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Report: Trust in public education has declined since the pandemic
The findings are part of a report entitled “Across the Aisle: Bridging the Education Divide, What Voters and Parents Want in Education.” The report was co-authored by Javaid Siddiqi, President and CEO of the Hunt Institute, and Bob Wise, former Governor of West Virginia.
Siddiqi and Wise report that growing dissatisfaction with public schools was greatest among Republican and independent voters. The declining perception of public schools has coincided with an increase in school choices and preferences, the two report. Forty-four percent of parents surveyed said they enrolled their child in a charter, magnet, private, or religious school because they felt the quality of education was better. In a statement, Sidiqi said the report gives policymakers insight into the issues voters and parents care about when it comes to schools. “This initiative was created to give policymakers accurate, unbiased insight into the minds of their constituents so we can turn speculation into reality and action,” Siddiqi said. The report is a follow-up to last year’s 2021 Emerging Priorities for Education Leaders report, which attempted to understand the education policy challenges and issues that were of greatest concern to the public. This year’s report examines whether priorities have changed. Here are the key takeaways from the new report:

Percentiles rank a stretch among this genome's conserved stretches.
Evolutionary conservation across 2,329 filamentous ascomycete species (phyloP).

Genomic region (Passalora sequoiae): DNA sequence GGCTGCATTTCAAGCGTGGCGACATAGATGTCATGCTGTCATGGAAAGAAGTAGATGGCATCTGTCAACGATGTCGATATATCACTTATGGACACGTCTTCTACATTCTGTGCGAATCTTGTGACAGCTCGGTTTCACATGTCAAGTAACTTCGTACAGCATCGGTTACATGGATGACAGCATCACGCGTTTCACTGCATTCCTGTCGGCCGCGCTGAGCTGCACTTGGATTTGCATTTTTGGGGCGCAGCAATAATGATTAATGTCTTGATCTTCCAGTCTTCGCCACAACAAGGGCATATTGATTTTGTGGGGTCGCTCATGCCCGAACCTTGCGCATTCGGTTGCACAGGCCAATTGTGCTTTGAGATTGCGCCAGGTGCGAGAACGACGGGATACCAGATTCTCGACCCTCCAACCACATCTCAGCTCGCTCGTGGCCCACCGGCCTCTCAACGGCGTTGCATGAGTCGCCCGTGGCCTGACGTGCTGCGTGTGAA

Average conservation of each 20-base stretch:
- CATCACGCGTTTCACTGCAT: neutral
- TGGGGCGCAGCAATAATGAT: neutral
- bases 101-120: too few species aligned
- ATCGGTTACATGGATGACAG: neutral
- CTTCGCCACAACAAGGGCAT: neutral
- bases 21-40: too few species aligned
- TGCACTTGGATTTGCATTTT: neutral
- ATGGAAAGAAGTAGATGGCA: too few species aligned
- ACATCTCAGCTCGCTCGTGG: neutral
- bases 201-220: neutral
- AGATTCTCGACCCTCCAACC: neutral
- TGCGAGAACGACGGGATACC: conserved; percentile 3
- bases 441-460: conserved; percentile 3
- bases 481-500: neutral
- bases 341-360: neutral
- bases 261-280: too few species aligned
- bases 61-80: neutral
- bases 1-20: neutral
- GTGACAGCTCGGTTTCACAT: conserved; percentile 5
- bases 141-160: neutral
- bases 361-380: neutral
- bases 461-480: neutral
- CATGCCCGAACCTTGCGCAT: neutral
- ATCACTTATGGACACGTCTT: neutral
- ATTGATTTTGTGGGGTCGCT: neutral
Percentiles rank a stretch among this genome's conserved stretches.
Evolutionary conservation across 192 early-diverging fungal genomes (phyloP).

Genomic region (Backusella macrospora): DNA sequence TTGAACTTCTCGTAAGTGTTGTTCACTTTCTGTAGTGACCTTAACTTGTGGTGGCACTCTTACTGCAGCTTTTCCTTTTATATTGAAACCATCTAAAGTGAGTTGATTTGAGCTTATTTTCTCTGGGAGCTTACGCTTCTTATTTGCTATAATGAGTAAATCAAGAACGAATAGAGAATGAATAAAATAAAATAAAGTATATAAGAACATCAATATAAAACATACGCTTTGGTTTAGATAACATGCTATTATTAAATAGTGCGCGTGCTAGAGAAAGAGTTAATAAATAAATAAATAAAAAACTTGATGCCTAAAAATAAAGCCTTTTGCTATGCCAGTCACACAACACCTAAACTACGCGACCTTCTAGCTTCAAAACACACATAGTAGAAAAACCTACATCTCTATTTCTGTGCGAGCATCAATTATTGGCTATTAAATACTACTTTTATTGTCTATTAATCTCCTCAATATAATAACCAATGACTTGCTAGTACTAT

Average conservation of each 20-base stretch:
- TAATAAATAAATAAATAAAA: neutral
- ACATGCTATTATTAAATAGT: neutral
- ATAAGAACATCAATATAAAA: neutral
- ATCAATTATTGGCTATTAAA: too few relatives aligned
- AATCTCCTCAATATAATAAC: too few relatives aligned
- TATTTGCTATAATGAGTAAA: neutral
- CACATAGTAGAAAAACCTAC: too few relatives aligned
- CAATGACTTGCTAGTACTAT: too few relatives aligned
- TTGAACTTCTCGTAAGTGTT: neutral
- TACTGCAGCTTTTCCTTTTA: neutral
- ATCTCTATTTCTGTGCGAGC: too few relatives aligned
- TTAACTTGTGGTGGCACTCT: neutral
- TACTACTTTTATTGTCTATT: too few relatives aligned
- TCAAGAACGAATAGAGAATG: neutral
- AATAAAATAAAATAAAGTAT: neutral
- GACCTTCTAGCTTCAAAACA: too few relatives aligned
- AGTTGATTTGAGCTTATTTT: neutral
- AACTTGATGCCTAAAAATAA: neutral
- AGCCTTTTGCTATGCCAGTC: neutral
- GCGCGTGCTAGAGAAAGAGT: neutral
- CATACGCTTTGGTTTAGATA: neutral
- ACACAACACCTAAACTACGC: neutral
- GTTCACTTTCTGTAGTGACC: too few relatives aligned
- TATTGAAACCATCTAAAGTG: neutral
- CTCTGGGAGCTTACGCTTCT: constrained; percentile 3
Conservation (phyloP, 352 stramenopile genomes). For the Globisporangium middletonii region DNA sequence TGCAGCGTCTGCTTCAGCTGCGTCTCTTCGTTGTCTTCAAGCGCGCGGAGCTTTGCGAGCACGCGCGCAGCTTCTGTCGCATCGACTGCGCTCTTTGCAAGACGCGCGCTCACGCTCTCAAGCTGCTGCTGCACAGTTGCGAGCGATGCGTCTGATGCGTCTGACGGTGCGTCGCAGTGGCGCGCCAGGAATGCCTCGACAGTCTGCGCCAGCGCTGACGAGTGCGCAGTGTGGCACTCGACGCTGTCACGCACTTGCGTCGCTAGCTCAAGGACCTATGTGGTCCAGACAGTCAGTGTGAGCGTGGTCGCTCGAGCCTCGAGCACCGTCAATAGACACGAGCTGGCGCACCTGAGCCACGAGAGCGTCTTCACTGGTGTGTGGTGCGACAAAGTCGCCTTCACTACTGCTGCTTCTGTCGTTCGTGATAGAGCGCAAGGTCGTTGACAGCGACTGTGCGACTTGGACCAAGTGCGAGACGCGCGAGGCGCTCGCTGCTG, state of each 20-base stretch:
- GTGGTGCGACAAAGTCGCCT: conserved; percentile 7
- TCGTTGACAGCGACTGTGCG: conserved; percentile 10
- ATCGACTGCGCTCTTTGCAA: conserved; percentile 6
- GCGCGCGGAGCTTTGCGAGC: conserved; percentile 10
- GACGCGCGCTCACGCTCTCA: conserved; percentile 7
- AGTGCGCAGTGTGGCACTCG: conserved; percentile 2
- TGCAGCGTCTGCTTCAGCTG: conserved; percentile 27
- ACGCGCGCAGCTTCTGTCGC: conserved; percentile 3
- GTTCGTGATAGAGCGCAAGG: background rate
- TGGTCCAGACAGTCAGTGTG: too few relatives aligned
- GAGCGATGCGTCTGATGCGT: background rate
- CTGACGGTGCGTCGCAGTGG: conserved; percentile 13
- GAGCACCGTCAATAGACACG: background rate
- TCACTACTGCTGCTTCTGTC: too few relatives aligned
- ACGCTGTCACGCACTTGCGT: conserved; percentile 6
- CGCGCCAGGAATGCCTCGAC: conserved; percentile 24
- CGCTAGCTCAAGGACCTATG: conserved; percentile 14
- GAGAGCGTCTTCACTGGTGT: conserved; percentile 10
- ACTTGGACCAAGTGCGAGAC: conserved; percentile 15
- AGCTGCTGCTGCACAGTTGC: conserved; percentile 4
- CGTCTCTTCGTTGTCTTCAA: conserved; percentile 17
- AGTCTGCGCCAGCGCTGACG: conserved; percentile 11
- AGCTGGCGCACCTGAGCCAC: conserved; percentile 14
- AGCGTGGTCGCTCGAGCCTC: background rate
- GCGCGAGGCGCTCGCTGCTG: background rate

- Current hot-button issues like book bans and curriculum censorship are largely unpopular. About 7 in 10 voters (68 percent) and 6 in 10 parents (60 percent) think book bans and curriculum censorship are a problem. It is also one of the lowest ranked priorities for policymakers compared to other issues mentioned in the survey.
- School safety in particular has a high priority in the eyes of voters and parents. Three in four voters (75 percent) believe guns and other physical violence are a problem in schools, and a similar number (73 percent) believe bullying, including cyberbullying, is a problem.
- Voters see additional mental health support as a necessary part of recovery efforts. More than half of voters (51 percent) supported investing in students’ individual needs, including their social and emotional learning needs. Additionally, 85 percent of voters believe additional counseling or social, emotional and mental health support would help students overcome the effects of the pandemic.
- A year later, learning loss remains a high priority issue for parents and voters. Seventy percent of voters believe learning disability is currently a problem, and 40 percent believe it is a very big problem. In particular, early literacy is a key public issue, with 70 percent of voters citing reading as very important for students at grade level.
Wise said the way forward is to strategically use billions of federal COVID relief funds to make greater investments in public education. The deadline for states to use US dollars from the Elementary and Secondary School Emergency Relief Fund (ESSER) is less than two years away. The US Department of Education established the program in response to the pandemic. “People understand, or are beginning to understand, that there are federal dollars for education, and they want to do both,” Wise said. “They want to return to a new normal and use COVID relief funds to get their children back to school safely. At the same time, they understand that this may be the only major source of investment we have for a long time, so they want to make both short-term and long-term investments.”